AOL And Sun Disclose Software Strategy - InformationWeek

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AOL And Sun Disclose Software Strategy

Sun Microsystems and America Online today said their software alliance will yield a new breed of hybrid products starting in the first quarter of next year. Meanwhile, Sun and Netscape, which was acquired by AOL this month, will bring out their own software products that are already in the pipeline.

The alliance is a semiautonomous entity that includes 1,000 technical, sales, and support staff from both Sun and Netscape. Sun chief operating officer Edward Zander says that to "avoid confusion" about the alliance's identity, it will be given a new name before a marketing push in May.

One of the most important challenges for the company will be the integration of application servers, which are increasingly used by companies to link their legacy systems to the Internet. The Netscape Application Server is also a key piece of infrastructure underlying its E-commerce applications.

Netscape Application Server 4.0 will be released in June. NetDynamics 5.0, a competing product from Sun, was launched earlier this month. By the first quarter of next year, the two products will be merged into a single application server that combines features such as failover capability from Netscape and an easy-to-use development environment from NetDynamics, says Stuart Wells, senior VP of the alliance.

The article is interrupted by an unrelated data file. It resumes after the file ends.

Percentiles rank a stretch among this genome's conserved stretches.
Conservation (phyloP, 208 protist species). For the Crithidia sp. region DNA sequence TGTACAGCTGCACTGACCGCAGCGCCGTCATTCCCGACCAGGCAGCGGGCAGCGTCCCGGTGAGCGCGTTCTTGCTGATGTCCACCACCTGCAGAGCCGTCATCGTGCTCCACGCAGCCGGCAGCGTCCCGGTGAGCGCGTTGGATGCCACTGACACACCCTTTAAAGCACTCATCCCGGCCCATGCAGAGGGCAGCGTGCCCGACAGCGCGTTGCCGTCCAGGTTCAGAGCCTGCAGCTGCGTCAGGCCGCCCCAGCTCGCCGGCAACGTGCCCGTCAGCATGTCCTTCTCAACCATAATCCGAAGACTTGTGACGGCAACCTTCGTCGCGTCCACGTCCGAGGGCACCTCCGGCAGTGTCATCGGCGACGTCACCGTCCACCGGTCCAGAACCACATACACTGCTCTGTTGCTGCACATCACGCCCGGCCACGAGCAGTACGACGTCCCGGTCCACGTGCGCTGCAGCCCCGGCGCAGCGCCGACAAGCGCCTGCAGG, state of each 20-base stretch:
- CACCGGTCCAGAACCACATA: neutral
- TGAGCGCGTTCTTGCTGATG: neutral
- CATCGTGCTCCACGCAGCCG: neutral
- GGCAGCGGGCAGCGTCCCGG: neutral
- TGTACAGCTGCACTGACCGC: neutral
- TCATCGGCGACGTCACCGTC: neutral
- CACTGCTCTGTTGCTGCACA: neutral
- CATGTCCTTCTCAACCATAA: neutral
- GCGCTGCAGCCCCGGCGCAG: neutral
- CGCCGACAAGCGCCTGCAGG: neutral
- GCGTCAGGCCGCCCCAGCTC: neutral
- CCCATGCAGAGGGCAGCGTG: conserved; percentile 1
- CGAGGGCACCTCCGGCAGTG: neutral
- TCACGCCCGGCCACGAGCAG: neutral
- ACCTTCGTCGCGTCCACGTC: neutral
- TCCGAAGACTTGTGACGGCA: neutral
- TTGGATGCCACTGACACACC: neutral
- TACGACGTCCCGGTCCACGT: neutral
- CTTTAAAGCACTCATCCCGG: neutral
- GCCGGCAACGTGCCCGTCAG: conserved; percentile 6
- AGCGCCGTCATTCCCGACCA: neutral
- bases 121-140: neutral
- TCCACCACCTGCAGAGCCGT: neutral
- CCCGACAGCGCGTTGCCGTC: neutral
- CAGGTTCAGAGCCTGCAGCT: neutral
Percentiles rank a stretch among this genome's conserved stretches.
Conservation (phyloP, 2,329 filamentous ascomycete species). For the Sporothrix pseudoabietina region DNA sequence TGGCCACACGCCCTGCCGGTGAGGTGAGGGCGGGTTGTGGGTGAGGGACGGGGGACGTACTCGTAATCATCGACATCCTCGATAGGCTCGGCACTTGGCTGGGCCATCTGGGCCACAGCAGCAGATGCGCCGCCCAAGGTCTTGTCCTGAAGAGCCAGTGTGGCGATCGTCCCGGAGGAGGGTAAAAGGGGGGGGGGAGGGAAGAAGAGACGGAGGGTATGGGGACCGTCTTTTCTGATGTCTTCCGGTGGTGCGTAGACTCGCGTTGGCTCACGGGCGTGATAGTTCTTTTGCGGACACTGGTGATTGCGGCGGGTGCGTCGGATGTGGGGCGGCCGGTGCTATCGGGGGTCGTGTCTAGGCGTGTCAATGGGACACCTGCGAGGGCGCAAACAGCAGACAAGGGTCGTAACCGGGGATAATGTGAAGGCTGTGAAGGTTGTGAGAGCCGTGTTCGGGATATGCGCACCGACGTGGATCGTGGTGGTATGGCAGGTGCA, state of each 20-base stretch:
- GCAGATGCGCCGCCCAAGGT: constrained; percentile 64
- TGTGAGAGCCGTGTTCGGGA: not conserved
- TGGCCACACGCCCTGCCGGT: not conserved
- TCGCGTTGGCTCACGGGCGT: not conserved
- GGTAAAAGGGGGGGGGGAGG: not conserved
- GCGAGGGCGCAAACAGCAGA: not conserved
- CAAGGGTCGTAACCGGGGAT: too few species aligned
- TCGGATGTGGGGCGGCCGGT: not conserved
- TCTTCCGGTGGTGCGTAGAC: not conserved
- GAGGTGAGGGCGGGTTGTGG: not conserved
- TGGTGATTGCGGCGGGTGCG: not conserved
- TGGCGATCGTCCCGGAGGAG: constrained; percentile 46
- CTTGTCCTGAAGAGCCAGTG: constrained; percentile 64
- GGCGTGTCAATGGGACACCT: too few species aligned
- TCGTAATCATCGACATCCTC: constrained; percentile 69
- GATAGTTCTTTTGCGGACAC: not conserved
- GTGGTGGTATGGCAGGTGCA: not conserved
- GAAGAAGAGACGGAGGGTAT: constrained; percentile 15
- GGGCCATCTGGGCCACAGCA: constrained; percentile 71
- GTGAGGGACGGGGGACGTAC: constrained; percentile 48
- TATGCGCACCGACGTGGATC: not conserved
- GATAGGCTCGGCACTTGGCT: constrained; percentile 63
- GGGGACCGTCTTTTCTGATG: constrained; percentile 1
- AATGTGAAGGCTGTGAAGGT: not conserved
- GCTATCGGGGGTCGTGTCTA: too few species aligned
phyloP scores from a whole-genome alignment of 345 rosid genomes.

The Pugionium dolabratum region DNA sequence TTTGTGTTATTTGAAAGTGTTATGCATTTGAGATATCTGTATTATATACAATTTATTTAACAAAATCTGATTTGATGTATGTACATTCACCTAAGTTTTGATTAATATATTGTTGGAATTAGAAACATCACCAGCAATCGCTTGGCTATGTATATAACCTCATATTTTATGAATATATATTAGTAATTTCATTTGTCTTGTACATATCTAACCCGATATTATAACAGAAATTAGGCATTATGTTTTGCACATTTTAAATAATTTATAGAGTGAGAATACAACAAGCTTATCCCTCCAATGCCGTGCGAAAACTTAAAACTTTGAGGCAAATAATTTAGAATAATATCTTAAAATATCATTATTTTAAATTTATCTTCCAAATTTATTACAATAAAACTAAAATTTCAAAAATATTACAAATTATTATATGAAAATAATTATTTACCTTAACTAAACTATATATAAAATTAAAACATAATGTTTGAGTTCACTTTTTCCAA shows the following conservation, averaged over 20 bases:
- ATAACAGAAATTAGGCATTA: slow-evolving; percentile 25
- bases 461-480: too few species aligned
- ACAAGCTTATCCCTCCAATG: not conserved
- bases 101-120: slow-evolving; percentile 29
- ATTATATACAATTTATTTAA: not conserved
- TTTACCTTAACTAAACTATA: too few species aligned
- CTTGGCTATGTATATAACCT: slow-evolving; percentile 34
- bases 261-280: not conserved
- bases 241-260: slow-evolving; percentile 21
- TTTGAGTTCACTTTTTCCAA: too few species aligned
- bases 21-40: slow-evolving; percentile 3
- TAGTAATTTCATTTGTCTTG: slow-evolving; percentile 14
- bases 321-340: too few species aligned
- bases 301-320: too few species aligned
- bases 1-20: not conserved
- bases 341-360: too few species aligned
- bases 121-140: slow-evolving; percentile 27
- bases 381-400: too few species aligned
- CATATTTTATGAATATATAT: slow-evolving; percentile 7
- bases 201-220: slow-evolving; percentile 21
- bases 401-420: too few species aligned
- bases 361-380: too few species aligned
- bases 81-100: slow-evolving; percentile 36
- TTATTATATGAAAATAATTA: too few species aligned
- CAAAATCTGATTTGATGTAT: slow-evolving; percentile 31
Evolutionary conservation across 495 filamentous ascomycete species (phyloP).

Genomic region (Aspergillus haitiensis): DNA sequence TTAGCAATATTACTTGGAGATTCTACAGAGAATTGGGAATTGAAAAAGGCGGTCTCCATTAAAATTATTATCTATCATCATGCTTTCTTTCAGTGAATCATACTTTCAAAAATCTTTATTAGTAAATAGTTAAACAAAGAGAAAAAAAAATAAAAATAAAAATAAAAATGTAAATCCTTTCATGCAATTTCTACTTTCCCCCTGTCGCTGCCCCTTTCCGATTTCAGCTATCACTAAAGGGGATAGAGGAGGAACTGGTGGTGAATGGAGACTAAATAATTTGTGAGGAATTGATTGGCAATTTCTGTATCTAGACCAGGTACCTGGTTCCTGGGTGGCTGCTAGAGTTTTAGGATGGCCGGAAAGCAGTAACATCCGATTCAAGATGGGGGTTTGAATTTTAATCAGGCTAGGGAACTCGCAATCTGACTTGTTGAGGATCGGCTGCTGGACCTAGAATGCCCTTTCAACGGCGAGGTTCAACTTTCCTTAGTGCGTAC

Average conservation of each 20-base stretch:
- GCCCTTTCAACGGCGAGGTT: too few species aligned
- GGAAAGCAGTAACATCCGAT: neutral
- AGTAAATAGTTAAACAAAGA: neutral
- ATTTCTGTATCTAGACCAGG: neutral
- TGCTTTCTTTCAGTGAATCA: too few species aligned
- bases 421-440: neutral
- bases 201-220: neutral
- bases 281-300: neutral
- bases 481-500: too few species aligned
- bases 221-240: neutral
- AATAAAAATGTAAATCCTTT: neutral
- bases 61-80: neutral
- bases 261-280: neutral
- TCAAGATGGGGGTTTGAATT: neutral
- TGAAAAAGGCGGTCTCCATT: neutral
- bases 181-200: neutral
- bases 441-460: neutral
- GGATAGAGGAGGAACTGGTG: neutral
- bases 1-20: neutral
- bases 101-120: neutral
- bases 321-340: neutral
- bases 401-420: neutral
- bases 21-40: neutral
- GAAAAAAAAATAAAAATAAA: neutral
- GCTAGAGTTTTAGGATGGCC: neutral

Wells says integrating those two products into one won't be difficult because they both rely on common technologies such as Enterprise JavaBeans. "Both application servers were converging on the same set of interfaces," he says. "The differences come down to the internal architecture."

Sun and Netscape will follow a similar convergence path for their competing messaging servers. Early next quarter, Netscape Messaging Server 4.1 will be released, while Sun Internet Mail Server 4.0 will be released in the fourth quarter. Early next year they will be combined into a universal messaging server that includes E-mail, voice, and video. The companies' Web servers will also be integrated by the first quarter of the year 2000.

Some products, such as Netscape Directory Server, will remain largely in their current form as part of the alliance's product line.

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